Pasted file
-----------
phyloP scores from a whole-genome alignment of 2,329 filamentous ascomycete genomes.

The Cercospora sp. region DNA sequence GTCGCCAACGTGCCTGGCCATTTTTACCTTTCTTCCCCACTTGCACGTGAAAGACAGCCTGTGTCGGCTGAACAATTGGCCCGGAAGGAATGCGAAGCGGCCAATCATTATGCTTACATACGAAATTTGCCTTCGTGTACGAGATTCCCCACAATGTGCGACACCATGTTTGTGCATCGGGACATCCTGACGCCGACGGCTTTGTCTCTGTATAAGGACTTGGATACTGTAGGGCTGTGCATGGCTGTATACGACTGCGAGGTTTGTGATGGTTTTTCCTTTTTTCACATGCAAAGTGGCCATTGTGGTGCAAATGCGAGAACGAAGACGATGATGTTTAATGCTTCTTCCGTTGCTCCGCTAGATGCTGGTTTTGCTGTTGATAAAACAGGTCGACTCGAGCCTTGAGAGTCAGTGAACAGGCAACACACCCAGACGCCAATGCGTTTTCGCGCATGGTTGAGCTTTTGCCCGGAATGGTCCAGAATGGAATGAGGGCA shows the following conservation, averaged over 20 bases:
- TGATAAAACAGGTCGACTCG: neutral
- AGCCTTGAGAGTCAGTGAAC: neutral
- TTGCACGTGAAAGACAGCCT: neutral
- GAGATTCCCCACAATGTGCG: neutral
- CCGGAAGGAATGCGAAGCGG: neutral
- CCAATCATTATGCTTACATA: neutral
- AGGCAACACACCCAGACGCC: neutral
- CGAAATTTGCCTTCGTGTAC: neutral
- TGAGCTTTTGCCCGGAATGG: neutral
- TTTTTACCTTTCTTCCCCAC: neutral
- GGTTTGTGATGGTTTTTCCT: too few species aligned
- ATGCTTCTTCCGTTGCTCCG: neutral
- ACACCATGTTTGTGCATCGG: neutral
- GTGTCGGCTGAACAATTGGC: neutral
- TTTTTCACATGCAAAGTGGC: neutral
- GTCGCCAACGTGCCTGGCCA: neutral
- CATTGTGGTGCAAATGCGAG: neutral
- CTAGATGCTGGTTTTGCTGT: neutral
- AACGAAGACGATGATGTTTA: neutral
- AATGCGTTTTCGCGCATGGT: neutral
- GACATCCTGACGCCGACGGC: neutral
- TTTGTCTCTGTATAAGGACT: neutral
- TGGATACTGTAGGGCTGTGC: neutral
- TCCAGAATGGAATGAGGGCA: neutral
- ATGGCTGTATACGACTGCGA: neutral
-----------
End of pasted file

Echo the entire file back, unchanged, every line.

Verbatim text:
phyloP scores from a whole-genome alignment of 2,329 filamentous ascomycete genomes.

The Cercospora sp. region DNA sequence GTCGCCAACGTGCCTGGCCATTTTTACCTTTCTTCCCCACTTGCACGTGAAAGACAGCCTGTGTCGGCTGAACAATTGGCCCGGAAGGAATGCGAAGCGGCCAATCATTATGCTTACATACGAAATTTGCCTTCGTGTACGAGATTCCCCACAATGTGCGACACCATGTTTGTGCATCGGGACATCCTGACGCCGACGGCTTTGTCTCTGTATAAGGACTTGGATACTGTAGGGCTGTGCATGGCTGTATACGACTGCGAGGTTTGTGATGGTTTTTCCTTTTTTCACATGCAAAGTGGCCATTGTGGTGCAAATGCGAGAACGAAGACGATGATGTTTAATGCTTCTTCCGTTGCTCCGCTAGATGCTGGTTTTGCTGTTGATAAAACAGGTCGACTCGAGCCTTGAGAGTCAGTGAACAGGCAACACACCCAGACGCCAATGCGTTTTCGCGCATGGTTGAGCTTTTGCCCGGAATGGTCCAGAATGGAATGAGGGCA shows the following conservation, averaged over 20 bases:
- TGATAAAACAGGTCGACTCG: neutral
- AGCCTTGAGAGTCAGTGAAC: neutral
- TTGCACGTGAAAGACAGCCT: neutral
- GAGATTCCCCACAATGTGCG: neutral
- CCGGAAGGAATGCGAAGCGG: neutral
- CCAATCATTATGCTTACATA: neutral
- AGGCAACACACCCAGACGCC: neutral
- CGAAATTTGCCTTCGTGTAC: neutral
- TGAGCTTTTGCCCGGAATGG: neutral
- TTTTTACCTTTCTTCCCCAC: neutral
- GGTTTGTGATGGTTTTTCCT: too few species aligned
- ATGCTTCTTCCGTTGCTCCG: neutral
- ACACCATGTTTGTGCATCGG: neutral
- GTGTCGGCTGAACAATTGGC: neutral
- TTTTTCACATGCAAAGTGGC: neutral
- GTCGCCAACGTGCCTGGCCA: neutral
- CATTGTGGTGCAAATGCGAG: neutral
- CTAGATGCTGGTTTTGCTGT: neutral
- AACGAAGACGATGATGTTTA: neutral
- AATGCGTTTTCGCGCATGGT: neutral
- GACATCCTGACGCCGACGGC: neutral
- TTTGTCTCTGTATAAGGACT: neutral
- TGGATACTGTAGGGCTGTGC: neutral
- TCCAGAATGGAATGAGGGCA: neutral
- ATGGCTGTATACGACTGCGA: neutral